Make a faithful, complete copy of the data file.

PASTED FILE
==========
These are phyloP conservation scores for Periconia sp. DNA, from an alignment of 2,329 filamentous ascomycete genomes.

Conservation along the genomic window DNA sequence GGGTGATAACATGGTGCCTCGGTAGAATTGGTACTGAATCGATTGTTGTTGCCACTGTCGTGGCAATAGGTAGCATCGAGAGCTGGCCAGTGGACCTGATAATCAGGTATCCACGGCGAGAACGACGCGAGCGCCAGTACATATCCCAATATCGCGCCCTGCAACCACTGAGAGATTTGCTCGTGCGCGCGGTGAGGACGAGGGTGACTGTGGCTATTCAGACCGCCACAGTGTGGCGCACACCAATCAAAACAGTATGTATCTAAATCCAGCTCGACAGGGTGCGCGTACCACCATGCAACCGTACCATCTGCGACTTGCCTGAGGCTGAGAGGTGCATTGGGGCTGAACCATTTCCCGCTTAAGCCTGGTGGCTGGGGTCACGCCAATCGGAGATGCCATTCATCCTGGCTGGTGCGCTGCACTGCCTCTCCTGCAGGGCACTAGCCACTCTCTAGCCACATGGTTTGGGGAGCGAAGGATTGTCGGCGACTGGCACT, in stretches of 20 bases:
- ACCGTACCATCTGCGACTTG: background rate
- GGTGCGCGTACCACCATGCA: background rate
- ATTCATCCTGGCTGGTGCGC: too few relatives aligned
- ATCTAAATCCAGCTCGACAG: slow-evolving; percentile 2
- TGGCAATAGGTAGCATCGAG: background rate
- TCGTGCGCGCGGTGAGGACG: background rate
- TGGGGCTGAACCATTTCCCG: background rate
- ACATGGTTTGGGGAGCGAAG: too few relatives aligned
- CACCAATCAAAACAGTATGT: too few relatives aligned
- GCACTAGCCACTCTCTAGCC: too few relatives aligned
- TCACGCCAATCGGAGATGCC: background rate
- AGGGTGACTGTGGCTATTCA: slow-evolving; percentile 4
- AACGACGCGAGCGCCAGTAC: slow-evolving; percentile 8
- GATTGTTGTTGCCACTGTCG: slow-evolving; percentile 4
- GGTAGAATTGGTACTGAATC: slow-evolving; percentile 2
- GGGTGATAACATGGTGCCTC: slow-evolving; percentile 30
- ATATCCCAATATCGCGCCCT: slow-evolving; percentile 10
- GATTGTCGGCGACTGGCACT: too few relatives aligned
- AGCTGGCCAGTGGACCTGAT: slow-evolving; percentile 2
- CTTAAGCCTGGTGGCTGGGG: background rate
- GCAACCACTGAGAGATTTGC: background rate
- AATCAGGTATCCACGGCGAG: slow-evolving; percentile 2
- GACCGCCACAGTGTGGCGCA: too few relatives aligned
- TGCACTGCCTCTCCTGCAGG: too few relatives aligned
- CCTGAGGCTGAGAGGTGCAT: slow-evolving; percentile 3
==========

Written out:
These are phyloP conservation scores for Periconia sp. DNA, from an alignment of 2,329 filamentous ascomycete genomes.

Conservation along the genomic window DNA sequence GGGTGATAACATGGTGCCTCGGTAGAATTGGTACTGAATCGATTGTTGTTGCCACTGTCGTGGCAATAGGTAGCATCGAGAGCTGGCCAGTGGACCTGATAATCAGGTATCCACGGCGAGAACGACGCGAGCGCCAGTACATATCCCAATATCGCGCCCTGCAACCACTGAGAGATTTGCTCGTGCGCGCGGTGAGGACGAGGGTGACTGTGGCTATTCAGACCGCCACAGTGTGGCGCACACCAATCAAAACAGTATGTATCTAAATCCAGCTCGACAGGGTGCGCGTACCACCATGCAACCGTACCATCTGCGACTTGCCTGAGGCTGAGAGGTGCATTGGGGCTGAACCATTTCCCGCTTAAGCCTGGTGGCTGGGGTCACGCCAATCGGAGATGCCATTCATCCTGGCTGGTGCGCTGCACTGCCTCTCCTGCAGGGCACTAGCCACTCTCTAGCCACATGGTTTGGGGAGCGAAGGATTGTCGGCGACTGGCACT, in stretches of 20 bases:
- ACCGTACCATCTGCGACTTG: background rate
- GGTGCGCGTACCACCATGCA: background rate
- ATTCATCCTGGCTGGTGCGC: too few relatives aligned
- ATCTAAATCCAGCTCGACAG: slow-evolving; percentile 2
- TGGCAATAGGTAGCATCGAG: background rate
- TCGTGCGCGCGGTGAGGACG: background rate
- TGGGGCTGAACCATTTCCCG: background rate
- ACATGGTTTGGGGAGCGAAG: too few relatives aligned
- CACCAATCAAAACAGTATGT: too few relatives aligned
- GCACTAGCCACTCTCTAGCC: too few relatives aligned
- TCACGCCAATCGGAGATGCC: background rate
- AGGGTGACTGTGGCTATTCA: slow-evolving; percentile 4
- AACGACGCGAGCGCCAGTAC: slow-evolving; percentile 8
- GATTGTTGTTGCCACTGTCG: slow-evolving; percentile 4
- GGTAGAATTGGTACTGAATC: slow-evolving; percentile 2
- GGGTGATAACATGGTGCCTC: slow-evolving; percentile 30
- ATATCCCAATATCGCGCCCT: slow-evolving; percentile 10
- GATTGTCGGCGACTGGCACT: too few relatives aligned
- AGCTGGCCAGTGGACCTGAT: slow-evolving; percentile 2
- CTTAAGCCTGGTGGCTGGGG: background rate
- GCAACCACTGAGAGATTTGC: background rate
- AATCAGGTATCCACGGCGAG: slow-evolving; percentile 2
- GACCGCCACAGTGTGGCGCA: too few relatives aligned
- TGCACTGCCTCTCCTGCAGG: too few relatives aligned
- CCTGAGGCTGAGAGGTGCAT: slow-evolving; percentile 3